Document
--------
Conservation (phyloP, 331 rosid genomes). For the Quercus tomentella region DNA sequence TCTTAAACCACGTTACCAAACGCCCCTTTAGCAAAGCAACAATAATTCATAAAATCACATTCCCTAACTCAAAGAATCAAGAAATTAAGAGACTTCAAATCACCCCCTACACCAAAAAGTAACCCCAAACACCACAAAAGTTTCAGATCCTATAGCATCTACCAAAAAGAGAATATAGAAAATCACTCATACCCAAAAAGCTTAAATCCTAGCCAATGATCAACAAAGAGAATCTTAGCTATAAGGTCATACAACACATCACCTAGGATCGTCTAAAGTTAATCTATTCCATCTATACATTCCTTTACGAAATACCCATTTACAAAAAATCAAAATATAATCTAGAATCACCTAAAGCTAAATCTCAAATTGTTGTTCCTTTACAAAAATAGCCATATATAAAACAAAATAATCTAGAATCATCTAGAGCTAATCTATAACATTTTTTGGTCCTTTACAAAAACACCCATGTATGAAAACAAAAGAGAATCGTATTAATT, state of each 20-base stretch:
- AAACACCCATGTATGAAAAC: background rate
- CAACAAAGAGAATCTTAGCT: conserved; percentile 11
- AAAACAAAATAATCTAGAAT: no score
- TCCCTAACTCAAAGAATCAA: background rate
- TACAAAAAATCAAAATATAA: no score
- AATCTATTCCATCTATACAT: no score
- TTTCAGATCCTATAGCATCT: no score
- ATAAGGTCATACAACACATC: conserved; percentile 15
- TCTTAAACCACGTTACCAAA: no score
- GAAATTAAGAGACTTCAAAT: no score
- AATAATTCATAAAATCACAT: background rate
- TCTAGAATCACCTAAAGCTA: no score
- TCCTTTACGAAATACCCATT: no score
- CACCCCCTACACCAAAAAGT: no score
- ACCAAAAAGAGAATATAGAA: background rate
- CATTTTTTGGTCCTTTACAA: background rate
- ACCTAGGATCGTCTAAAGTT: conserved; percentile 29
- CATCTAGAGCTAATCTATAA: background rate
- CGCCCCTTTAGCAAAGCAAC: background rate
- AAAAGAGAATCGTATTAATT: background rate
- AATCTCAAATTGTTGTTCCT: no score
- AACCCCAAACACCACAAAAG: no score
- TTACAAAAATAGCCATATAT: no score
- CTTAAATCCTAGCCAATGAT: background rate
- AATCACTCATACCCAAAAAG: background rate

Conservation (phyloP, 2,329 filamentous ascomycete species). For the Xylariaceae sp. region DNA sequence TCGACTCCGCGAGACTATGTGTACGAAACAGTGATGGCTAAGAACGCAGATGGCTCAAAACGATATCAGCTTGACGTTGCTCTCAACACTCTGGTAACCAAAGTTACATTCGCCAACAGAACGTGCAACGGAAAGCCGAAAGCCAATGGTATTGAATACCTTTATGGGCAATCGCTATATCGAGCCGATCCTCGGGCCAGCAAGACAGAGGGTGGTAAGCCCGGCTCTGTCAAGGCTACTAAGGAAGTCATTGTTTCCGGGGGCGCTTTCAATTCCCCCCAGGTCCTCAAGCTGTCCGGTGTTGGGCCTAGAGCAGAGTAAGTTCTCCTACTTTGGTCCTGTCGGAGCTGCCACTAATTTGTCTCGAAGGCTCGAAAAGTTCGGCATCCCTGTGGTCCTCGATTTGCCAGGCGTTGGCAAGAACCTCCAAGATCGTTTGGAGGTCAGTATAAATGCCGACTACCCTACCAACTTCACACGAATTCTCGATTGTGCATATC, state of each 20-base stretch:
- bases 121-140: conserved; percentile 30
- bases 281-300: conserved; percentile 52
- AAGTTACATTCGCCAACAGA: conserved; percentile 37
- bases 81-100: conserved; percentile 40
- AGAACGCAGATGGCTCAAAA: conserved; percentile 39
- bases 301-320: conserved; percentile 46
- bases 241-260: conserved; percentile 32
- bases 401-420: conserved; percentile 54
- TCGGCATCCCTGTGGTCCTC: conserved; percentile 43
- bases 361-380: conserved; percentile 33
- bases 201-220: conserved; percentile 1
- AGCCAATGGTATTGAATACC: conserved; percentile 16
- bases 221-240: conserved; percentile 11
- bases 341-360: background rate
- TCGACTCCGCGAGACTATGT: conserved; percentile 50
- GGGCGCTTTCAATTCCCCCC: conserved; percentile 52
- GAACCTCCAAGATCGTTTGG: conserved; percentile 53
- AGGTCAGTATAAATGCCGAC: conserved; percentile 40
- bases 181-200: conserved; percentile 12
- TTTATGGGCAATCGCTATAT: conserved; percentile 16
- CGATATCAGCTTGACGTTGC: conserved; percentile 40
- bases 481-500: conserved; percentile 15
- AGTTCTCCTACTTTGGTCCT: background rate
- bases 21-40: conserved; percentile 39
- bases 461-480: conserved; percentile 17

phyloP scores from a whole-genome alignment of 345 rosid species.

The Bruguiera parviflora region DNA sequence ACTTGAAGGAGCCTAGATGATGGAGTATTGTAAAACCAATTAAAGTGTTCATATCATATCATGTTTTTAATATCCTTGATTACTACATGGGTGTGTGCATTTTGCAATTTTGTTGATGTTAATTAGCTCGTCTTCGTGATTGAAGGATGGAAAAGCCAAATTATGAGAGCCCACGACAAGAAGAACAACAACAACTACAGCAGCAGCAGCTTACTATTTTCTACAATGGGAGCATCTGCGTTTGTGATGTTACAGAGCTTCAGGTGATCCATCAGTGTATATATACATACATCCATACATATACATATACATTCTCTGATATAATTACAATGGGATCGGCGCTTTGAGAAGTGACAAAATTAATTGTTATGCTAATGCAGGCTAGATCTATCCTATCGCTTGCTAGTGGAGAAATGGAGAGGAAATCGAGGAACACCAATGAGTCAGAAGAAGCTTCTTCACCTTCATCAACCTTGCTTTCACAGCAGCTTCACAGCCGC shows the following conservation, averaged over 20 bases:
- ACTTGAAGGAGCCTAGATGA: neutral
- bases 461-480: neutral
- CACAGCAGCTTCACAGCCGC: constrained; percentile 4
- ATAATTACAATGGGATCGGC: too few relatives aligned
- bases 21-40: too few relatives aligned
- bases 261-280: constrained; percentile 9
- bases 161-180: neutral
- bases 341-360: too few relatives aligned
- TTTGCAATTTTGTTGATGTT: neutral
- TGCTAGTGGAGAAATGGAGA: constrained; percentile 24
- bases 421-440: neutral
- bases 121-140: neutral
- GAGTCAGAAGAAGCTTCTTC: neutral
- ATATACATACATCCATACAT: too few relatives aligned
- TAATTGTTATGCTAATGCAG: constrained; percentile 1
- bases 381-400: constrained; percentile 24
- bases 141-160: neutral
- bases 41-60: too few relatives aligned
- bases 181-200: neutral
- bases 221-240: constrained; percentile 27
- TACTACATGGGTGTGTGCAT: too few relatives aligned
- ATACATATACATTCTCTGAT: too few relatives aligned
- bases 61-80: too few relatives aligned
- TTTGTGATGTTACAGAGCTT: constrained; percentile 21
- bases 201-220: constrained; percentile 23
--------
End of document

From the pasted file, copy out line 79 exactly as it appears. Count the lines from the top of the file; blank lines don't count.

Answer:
- bases 201-220: constrained; percentile 23